Electric Vehicles: Many Different Kinds
Clean electric vehicles have arrived to help us save the environment and move us closer to energy independence (i.e. not relying on and funding unstable regimes). Understanding if and how much these vehicles contribute towards reducing global warming and increasing energy independence is a complex issue which I have addressed in another place. Here, I want to point out that in order to understand this issue, we first need to understand the different kinds of electric vehicles.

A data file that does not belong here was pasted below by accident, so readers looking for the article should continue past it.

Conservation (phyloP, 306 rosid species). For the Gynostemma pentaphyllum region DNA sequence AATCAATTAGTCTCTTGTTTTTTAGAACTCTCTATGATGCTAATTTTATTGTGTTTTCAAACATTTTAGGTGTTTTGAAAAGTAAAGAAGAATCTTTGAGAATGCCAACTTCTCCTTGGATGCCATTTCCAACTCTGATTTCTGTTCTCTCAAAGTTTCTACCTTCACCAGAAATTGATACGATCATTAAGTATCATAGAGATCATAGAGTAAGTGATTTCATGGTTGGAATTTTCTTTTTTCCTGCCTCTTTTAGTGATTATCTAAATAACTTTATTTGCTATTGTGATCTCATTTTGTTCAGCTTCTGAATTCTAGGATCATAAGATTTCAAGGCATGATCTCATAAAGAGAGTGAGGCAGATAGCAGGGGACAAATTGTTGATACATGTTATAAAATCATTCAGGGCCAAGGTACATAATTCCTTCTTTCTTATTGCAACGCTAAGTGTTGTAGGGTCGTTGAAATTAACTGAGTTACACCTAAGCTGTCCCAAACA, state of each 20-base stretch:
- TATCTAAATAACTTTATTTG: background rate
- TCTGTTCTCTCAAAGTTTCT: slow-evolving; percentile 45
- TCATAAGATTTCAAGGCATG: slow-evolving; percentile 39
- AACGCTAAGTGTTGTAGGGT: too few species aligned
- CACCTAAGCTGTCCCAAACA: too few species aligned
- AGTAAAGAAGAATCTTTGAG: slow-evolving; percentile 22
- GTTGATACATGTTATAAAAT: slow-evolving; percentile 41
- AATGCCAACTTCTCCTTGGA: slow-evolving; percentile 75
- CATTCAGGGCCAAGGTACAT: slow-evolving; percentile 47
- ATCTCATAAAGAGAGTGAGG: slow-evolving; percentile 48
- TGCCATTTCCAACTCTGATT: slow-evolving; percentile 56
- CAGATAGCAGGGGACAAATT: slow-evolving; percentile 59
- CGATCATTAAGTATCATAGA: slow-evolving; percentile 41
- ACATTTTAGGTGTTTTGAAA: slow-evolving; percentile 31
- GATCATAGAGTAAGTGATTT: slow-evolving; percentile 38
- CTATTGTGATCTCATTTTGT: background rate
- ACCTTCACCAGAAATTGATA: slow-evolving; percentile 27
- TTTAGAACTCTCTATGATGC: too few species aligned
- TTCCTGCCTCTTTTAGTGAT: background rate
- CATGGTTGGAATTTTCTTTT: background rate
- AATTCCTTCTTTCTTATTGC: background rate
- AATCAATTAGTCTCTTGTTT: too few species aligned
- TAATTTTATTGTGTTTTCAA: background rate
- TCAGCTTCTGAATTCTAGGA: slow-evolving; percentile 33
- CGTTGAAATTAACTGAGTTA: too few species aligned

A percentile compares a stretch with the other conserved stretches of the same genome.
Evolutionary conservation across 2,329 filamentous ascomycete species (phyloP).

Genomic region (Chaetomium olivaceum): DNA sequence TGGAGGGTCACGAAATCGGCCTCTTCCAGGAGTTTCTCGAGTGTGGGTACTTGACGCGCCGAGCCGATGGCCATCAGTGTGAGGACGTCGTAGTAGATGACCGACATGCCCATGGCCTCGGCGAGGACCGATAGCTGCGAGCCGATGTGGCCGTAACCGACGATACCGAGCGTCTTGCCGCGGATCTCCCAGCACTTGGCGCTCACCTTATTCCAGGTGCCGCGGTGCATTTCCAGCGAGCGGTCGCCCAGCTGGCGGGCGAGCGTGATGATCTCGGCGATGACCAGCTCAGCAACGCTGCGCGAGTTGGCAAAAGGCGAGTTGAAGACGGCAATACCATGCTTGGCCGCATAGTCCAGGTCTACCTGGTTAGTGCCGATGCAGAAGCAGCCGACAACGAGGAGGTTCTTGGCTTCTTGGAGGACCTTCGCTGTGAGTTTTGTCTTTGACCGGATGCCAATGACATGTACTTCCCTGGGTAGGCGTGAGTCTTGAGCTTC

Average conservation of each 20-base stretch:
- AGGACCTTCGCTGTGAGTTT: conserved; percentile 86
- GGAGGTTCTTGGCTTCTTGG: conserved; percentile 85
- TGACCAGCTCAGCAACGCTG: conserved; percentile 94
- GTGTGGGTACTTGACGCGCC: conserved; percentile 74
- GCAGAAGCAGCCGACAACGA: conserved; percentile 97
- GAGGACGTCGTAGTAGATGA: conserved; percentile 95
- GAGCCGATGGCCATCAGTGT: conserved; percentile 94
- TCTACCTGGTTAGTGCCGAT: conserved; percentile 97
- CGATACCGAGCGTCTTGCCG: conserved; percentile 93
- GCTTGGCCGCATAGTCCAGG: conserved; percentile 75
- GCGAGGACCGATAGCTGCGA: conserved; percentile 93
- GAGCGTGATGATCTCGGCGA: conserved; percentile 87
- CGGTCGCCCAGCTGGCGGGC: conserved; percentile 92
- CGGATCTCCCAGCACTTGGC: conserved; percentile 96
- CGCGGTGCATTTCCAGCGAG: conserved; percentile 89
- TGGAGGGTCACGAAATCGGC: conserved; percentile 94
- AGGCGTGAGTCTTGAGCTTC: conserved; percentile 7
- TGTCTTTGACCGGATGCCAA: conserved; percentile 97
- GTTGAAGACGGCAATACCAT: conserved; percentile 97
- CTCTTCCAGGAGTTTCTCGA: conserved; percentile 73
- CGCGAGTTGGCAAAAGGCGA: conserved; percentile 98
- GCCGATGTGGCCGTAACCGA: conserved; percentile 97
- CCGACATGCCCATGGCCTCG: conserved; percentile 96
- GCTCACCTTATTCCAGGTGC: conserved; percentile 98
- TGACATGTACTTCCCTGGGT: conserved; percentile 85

However, before doing that we need to briefly put electric vehicles in perspective relative to gasoline and diesel powered vehicles. Gasoline and diesel are very efficient and inexpensive (relative to other technologies) at powering vehicles. These fuels have collected sunlight over millions of years and have a very high density, and are are in a form which can quickly be delivered to vehicles. It’s hard to beat cheap and dirty energy unless you’re willing to make a compromise. As a result, many alternative technologies which are currently being delivered into the market use smoke and mirrors to hide the fact that they are both more expensive and more dirty than gas/diesel-powered vehicles, while giving the impression that they are exactly the opposite. It’s not unreasonable to use a technology which is more expensive if it’s more clean, but unfortunately we’re paying a premium for something that is also more dirty, without realizing it…sigh. The power grid is dirty. With the current power mix of 70% fossil fuels (50% coal, 20% natural gas, 20% nuclear, 6% hydro, 2% wind, 1% oil, 1% misc) electric vehicles make no sense. However, it makes sense to build up this industry, provided that there is an energy policy to change this mix. Energy policy is the purpose of this blog, but not the purpose of this particular blog entry. This blog entry is focused on understanding the different kinds of vehicles and how they compare relative to each other. What motivated me to write this particular entry, was I attended yet another talk on electric vehicles, and this time I was sold on the feasibility of a hydrogen based vehicle, whereas before I was very skeptical, but I was sold on it for reasons that I didn’t fully understand until just recently. I realized, I’ve run across many different variations on electric vehicles…..time for a blog entry.